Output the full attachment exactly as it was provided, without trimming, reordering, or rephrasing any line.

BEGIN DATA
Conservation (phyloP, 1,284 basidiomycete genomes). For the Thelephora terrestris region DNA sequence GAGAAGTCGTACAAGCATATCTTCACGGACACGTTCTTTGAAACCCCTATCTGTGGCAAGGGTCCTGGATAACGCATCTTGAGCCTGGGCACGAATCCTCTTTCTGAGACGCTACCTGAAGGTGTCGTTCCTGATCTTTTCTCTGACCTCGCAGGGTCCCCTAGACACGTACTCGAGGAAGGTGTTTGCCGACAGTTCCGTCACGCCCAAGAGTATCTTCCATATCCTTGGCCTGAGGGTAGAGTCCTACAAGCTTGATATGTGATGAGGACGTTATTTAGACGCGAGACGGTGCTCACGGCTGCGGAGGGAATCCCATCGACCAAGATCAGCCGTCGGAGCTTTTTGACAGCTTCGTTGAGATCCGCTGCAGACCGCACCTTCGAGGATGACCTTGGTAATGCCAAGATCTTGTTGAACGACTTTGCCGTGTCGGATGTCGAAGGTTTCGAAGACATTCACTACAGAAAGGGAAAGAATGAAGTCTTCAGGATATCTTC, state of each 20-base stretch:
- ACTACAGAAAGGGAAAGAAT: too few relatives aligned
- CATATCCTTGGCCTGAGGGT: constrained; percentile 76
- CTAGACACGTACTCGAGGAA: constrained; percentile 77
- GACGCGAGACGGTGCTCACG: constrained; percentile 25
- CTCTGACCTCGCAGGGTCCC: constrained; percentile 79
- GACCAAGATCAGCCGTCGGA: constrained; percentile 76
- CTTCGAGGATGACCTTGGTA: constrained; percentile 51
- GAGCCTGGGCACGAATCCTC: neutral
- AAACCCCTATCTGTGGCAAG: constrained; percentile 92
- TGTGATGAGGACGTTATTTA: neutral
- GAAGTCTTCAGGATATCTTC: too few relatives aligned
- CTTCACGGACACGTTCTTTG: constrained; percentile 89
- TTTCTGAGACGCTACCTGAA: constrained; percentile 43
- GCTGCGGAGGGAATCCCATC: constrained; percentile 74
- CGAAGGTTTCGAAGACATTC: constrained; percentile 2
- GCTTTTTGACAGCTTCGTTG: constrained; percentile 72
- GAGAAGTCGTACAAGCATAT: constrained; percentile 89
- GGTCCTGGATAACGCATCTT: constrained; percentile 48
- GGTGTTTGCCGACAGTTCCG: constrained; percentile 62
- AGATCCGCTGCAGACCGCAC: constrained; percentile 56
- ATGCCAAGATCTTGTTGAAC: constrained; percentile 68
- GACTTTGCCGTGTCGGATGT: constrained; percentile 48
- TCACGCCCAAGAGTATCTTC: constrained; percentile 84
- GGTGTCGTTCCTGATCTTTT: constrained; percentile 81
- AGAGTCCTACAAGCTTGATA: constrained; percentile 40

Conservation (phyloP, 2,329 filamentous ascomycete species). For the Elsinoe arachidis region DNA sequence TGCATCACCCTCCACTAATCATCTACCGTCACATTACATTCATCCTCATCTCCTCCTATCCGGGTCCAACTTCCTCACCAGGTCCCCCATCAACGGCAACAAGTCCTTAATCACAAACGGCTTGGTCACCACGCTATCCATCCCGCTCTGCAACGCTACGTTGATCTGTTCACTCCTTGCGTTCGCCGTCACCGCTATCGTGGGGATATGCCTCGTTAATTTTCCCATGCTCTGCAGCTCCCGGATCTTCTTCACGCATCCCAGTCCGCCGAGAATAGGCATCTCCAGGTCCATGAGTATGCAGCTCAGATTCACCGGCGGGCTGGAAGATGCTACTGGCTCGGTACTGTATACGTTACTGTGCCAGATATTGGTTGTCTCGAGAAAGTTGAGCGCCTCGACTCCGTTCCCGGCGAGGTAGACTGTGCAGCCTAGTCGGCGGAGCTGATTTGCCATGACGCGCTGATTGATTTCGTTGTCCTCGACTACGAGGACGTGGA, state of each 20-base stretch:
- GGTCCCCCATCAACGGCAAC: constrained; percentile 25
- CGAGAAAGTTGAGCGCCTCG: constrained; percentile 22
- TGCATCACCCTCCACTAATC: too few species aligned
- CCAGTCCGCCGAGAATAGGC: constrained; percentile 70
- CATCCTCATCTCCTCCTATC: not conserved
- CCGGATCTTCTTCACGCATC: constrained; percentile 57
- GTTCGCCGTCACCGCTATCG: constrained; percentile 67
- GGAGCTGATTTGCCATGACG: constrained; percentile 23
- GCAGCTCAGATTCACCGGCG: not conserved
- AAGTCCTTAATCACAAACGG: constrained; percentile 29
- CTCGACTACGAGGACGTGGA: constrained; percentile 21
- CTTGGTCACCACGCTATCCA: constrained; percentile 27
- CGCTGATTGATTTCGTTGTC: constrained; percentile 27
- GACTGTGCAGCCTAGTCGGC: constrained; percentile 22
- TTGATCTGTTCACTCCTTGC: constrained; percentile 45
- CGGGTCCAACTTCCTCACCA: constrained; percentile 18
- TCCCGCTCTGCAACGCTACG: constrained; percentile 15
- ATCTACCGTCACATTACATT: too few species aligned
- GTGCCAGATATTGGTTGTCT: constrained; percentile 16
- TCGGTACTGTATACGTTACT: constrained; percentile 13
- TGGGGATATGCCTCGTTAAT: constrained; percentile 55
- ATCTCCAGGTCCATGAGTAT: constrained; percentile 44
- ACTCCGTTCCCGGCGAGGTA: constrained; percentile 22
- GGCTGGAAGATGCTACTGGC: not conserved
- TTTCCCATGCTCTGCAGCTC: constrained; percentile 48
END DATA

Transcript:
Conservation (phyloP, 1,284 basidiomycete genomes). For the Thelephora terrestris region DNA sequence GAGAAGTCGTACAAGCATATCTTCACGGACACGTTCTTTGAAACCCCTATCTGTGGCAAGGGTCCTGGATAACGCATCTTGAGCCTGGGCACGAATCCTCTTTCTGAGACGCTACCTGAAGGTGTCGTTCCTGATCTTTTCTCTGACCTCGCAGGGTCCCCTAGACACGTACTCGAGGAAGGTGTTTGCCGACAGTTCCGTCACGCCCAAGAGTATCTTCCATATCCTTGGCCTGAGGGTAGAGTCCTACAAGCTTGATATGTGATGAGGACGTTATTTAGACGCGAGACGGTGCTCACGGCTGCGGAGGGAATCCCATCGACCAAGATCAGCCGTCGGAGCTTTTTGACAGCTTCGTTGAGATCCGCTGCAGACCGCACCTTCGAGGATGACCTTGGTAATGCCAAGATCTTGTTGAACGACTTTGCCGTGTCGGATGTCGAAGGTTTCGAAGACATTCACTACAGAAAGGGAAAGAATGAAGTCTTCAGGATATCTTC, state of each 20-base stretch:
- ACTACAGAAAGGGAAAGAAT: too few relatives aligned
- CATATCCTTGGCCTGAGGGT: constrained; percentile 76
- CTAGACACGTACTCGAGGAA: constrained; percentile 77
- GACGCGAGACGGTGCTCACG: constrained; percentile 25
- CTCTGACCTCGCAGGGTCCC: constrained; percentile 79
- GACCAAGATCAGCCGTCGGA: constrained; percentile 76
- CTTCGAGGATGACCTTGGTA: constrained; percentile 51
- GAGCCTGGGCACGAATCCTC: neutral
- AAACCCCTATCTGTGGCAAG: constrained; percentile 92
- TGTGATGAGGACGTTATTTA: neutral
- GAAGTCTTCAGGATATCTTC: too few relatives aligned
- CTTCACGGACACGTTCTTTG: constrained; percentile 89
- TTTCTGAGACGCTACCTGAA: constrained; percentile 43
- GCTGCGGAGGGAATCCCATC: constrained; percentile 74
- CGAAGGTTTCGAAGACATTC: constrained; percentile 2
- GCTTTTTGACAGCTTCGTTG: constrained; percentile 72
- GAGAAGTCGTACAAGCATAT: constrained; percentile 89
- GGTCCTGGATAACGCATCTT: constrained; percentile 48
- GGTGTTTGCCGACAGTTCCG: constrained; percentile 62
- AGATCCGCTGCAGACCGCAC: constrained; percentile 56
- ATGCCAAGATCTTGTTGAAC: constrained; percentile 68
- GACTTTGCCGTGTCGGATGT: constrained; percentile 48
- TCACGCCCAAGAGTATCTTC: constrained; percentile 84
- GGTGTCGTTCCTGATCTTTT: constrained; percentile 81
- AGAGTCCTACAAGCTTGATA: constrained; percentile 40

Conservation (phyloP, 2,329 filamentous ascomycete species). For the Elsinoe arachidis region DNA sequence TGCATCACCCTCCACTAATCATCTACCGTCACATTACATTCATCCTCATCTCCTCCTATCCGGGTCCAACTTCCTCACCAGGTCCCCCATCAACGGCAACAAGTCCTTAATCACAAACGGCTTGGTCACCACGCTATCCATCCCGCTCTGCAACGCTACGTTGATCTGTTCACTCCTTGCGTTCGCCGTCACCGCTATCGTGGGGATATGCCTCGTTAATTTTCCCATGCTCTGCAGCTCCCGGATCTTCTTCACGCATCCCAGTCCGCCGAGAATAGGCATCTCCAGGTCCATGAGTATGCAGCTCAGATTCACCGGCGGGCTGGAAGATGCTACTGGCTCGGTACTGTATACGTTACTGTGCCAGATATTGGTTGTCTCGAGAAAGTTGAGCGCCTCGACTCCGTTCCCGGCGAGGTAGACTGTGCAGCCTAGTCGGCGGAGCTGATTTGCCATGACGCGCTGATTGATTTCGTTGTCCTCGACTACGAGGACGTGGA, state of each 20-base stretch:
- GGTCCCCCATCAACGGCAAC: constrained; percentile 25
- CGAGAAAGTTGAGCGCCTCG: constrained; percentile 22
- TGCATCACCCTCCACTAATC: too few species aligned
- CCAGTCCGCCGAGAATAGGC: constrained; percentile 70
- CATCCTCATCTCCTCCTATC: not conserved
- CCGGATCTTCTTCACGCATC: constrained; percentile 57
- GTTCGCCGTCACCGCTATCG: constrained; percentile 67
- GGAGCTGATTTGCCATGACG: constrained; percentile 23
- GCAGCTCAGATTCACCGGCG: not conserved
- AAGTCCTTAATCACAAACGG: constrained; percentile 29
- CTCGACTACGAGGACGTGGA: constrained; percentile 21
- CTTGGTCACCACGCTATCCA: constrained; percentile 27
- CGCTGATTGATTTCGTTGTC: constrained; percentile 27
- GACTGTGCAGCCTAGTCGGC: constrained; percentile 22
- TTGATCTGTTCACTCCTTGC: constrained; percentile 45
- CGGGTCCAACTTCCTCACCA: constrained; percentile 18
- TCCCGCTCTGCAACGCTACG: constrained; percentile 15
- ATCTACCGTCACATTACATT: too few species aligned
- GTGCCAGATATTGGTTGTCT: constrained; percentile 16
- TCGGTACTGTATACGTTACT: constrained; percentile 13
- TGGGGATATGCCTCGTTAAT: constrained; percentile 55
- ATCTCCAGGTCCATGAGTAT: constrained; percentile 44
- ACTCCGTTCCCGGCGAGGTA: constrained; percentile 22
- GGCTGGAAGATGCTACTGGC: not conserved
- TTTCCCATGCTCTGCAGCTC: constrained; percentile 48